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Fruit for every season

A local NGO in one of the Central Asian republics provided training for people wanting to learn how to dry fruit

2014 Available in English, French, Portuguese and Spanish

Footsteps magazine issues on a wooden desk.

From: Valuing food – Footsteps 94

Different ways to safely store and preserve food, making the most of the food we have and reducing waste

A local NGO in one of the Central Asian republics provided training for people wanting to learn how to dry fruit. 

The fruit dryer

One training participant shares their experience: 

What inspired you to start drying fruit?

We went on a training course run by a local NGO and we saw that drying your own fruit can produce a good result! After the training we began to dry apricots ourselves.

What have the challenges been? 

The fruit quickly soured before we were able to dry it. We are still learning how to dry fruit well!

What have been the benefits?

After drying, the fruit can be stored for long periods, which is very useful for living through long winters. Selling dried fruit in the market brings a good income for a family.

Who buys your fruit?

Buyers in the local market and if there is a big harvest of good quality fruit, we can also sell some abroad. 

What advice do you have for other people across the world who would like to follow your example?

Start by receiving training on how to dry the fruit well. Keep working hard, use modern technology when you can and believe you will get a good result!

The local NGO 

Advice from the trainers:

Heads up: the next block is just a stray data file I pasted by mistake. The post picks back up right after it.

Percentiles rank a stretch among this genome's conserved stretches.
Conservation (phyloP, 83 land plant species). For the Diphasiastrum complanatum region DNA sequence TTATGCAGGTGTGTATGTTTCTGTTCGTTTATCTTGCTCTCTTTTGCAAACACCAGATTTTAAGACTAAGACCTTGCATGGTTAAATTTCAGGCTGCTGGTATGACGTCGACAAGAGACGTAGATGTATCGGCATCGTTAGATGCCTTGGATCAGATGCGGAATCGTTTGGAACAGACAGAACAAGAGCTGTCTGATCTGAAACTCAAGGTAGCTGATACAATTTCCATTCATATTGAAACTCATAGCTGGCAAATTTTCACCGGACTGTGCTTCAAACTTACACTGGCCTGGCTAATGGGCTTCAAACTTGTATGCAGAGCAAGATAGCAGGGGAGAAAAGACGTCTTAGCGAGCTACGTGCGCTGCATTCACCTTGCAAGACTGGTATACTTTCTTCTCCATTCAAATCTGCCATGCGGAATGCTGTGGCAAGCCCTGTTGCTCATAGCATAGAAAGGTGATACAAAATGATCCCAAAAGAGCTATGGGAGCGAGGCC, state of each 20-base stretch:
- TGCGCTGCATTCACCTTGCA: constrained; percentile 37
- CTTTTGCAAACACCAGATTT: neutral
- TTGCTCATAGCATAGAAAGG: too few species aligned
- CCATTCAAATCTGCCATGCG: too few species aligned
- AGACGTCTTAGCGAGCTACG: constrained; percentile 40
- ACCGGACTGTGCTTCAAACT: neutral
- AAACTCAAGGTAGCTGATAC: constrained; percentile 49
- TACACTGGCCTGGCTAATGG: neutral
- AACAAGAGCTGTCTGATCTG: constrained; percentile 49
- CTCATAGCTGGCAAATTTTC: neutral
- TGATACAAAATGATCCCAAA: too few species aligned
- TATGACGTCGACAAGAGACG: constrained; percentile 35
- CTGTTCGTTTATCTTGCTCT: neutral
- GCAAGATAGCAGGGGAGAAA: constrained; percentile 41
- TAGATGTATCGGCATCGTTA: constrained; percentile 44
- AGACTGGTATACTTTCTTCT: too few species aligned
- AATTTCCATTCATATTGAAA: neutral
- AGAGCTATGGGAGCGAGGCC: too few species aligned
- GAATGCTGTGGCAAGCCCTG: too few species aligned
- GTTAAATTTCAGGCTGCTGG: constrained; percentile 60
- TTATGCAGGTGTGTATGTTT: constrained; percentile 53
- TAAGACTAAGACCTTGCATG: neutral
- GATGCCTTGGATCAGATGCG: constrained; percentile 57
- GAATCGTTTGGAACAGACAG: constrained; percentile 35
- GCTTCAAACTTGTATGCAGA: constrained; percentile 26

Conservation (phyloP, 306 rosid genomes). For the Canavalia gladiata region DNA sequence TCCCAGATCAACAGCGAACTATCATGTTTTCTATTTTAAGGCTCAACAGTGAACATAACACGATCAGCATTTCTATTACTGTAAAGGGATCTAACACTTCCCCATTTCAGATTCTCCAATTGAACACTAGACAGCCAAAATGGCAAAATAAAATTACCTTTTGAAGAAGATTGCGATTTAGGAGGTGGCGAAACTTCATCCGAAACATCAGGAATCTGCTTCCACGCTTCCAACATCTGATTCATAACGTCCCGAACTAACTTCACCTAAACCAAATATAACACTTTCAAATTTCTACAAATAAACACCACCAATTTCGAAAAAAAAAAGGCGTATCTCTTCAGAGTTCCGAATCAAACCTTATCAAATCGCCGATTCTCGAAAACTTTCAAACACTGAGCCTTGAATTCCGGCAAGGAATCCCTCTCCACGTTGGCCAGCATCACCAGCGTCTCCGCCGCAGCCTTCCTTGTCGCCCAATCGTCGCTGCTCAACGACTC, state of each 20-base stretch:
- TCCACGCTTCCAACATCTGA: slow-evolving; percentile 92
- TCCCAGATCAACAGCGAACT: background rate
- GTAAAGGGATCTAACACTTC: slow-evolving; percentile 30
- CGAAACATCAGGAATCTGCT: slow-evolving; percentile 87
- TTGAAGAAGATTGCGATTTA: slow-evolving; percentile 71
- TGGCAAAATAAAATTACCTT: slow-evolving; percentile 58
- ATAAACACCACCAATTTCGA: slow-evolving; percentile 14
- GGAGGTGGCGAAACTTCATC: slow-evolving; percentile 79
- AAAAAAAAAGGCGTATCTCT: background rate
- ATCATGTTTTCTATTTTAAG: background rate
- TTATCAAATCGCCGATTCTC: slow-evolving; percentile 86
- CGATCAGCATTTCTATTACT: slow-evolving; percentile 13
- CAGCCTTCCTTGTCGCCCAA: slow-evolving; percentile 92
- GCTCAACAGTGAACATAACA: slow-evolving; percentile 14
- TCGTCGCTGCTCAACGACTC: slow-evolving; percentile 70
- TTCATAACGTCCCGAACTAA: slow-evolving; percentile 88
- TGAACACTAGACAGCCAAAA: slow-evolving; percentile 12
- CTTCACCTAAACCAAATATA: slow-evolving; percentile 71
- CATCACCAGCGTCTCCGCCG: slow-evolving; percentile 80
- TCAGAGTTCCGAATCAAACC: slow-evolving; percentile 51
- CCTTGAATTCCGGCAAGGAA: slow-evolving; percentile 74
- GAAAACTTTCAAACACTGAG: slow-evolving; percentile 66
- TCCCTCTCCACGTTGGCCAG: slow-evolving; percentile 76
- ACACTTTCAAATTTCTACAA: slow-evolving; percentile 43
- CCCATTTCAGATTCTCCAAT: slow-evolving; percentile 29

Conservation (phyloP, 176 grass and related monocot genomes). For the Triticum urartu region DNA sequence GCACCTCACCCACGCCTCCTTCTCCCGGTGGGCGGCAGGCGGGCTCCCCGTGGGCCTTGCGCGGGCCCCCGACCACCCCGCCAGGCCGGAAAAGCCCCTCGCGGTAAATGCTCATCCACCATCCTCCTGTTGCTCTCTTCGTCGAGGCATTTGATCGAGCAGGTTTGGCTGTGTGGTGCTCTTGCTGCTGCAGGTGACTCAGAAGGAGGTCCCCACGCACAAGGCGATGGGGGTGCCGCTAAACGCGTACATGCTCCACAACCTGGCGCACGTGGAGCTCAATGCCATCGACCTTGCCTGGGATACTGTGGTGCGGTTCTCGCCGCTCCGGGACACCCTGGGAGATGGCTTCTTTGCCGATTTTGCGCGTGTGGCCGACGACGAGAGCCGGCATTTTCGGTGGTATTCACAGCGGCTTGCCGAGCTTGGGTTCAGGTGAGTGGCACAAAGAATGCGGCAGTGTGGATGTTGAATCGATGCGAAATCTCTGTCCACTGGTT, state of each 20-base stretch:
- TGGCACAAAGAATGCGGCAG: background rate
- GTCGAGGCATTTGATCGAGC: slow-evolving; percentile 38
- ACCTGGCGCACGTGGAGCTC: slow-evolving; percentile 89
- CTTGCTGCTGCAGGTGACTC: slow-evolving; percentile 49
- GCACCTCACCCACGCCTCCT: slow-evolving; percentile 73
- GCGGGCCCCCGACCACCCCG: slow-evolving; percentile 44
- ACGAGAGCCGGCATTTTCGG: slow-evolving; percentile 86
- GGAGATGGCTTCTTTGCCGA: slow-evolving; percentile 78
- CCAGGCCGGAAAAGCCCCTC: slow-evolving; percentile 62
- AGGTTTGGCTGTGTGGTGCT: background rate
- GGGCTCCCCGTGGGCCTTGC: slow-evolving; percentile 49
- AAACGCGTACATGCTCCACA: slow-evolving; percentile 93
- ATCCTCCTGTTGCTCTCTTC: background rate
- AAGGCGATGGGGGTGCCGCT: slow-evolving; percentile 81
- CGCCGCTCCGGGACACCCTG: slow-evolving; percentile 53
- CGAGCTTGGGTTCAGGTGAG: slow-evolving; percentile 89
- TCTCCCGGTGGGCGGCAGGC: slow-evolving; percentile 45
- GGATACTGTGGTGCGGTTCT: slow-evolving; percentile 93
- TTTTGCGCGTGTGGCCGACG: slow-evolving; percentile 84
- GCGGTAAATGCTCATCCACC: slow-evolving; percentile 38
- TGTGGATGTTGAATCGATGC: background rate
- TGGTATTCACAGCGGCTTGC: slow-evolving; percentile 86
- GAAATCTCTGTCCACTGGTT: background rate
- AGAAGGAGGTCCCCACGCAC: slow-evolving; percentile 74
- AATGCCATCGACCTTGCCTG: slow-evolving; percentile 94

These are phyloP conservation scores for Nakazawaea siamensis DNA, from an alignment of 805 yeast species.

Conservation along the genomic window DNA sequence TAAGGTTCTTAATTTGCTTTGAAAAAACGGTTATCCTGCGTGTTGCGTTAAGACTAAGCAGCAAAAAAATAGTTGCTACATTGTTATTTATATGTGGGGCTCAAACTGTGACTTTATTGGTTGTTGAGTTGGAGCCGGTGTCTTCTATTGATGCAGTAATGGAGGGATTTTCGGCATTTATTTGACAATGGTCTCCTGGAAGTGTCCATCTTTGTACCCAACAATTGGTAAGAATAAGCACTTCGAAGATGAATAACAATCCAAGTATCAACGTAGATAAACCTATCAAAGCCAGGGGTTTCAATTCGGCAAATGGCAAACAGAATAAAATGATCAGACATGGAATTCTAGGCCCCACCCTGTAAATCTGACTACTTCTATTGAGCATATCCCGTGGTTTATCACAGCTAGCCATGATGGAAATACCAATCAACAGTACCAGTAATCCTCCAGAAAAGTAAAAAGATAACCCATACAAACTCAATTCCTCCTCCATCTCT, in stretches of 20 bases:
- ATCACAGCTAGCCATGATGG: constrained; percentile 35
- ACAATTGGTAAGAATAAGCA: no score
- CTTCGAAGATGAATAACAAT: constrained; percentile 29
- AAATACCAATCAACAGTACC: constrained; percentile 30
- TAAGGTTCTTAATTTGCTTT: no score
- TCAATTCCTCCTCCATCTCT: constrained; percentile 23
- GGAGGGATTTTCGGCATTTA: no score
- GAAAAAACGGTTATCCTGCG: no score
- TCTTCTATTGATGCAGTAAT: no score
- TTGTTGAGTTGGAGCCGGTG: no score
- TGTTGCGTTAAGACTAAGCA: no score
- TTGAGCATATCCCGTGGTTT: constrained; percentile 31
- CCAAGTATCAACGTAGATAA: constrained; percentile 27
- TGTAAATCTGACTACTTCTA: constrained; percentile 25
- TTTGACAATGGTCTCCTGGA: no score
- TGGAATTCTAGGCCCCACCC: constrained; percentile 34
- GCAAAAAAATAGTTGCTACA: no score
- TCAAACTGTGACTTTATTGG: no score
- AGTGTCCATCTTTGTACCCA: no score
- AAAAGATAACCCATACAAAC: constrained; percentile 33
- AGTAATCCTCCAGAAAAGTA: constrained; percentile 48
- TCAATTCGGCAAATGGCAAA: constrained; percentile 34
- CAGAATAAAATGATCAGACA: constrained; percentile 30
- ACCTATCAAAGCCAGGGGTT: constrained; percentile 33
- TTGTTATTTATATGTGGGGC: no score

Fruit drying has risks. Harvests, and therefore prices, can change from year to year. We had problems with pests (such as spiders and worms) and in one case, bad pesticide which poisoned the crop. Severe weather and changes in the climate can also make it hard to predict the availability of the fresh fruit to dry.

It is good to experiment on a small scale before you think about selling to others. You can try different varieties of the fruit you have chosen, to see which makes the best dried product. Not all apricots (or tomatoes or apples) are the same! 

Use fruit that is available locally. It is often better to choose crops that are common in your region, which you already know grow well in the soil and climate. Sometimes there is a new type of fruit or vegetable that can be introduced, for example okra is rarely grown in our country but it can be grown very successfully. But while you might want to try this, remember it will take time and money to grow it and people will also need to learn how to prepare and eat it.

Bad quality fresh fruit does not produce good quality dried fruit! This may sound obvious but you need to make sure that you choose good, fresh fruit.

There are many practical questions you need to think about after you have dried the fruit. It needs to be stored in a dark, cool place that must not be humid or the fruit will spoil. You must also protect it from pests. 

If you are going to try to sell your fruit commercially, plan well! We went to many shops to ask them if they wanted to stock our apricots. For every 10 shops we visited, only one said yes! You need to think about how your products will get to customers. Ask the questions: ‘Do people want this product?’, ‘What price are they willing to pay?’ and ‘How will I transport the produce to the customers?’

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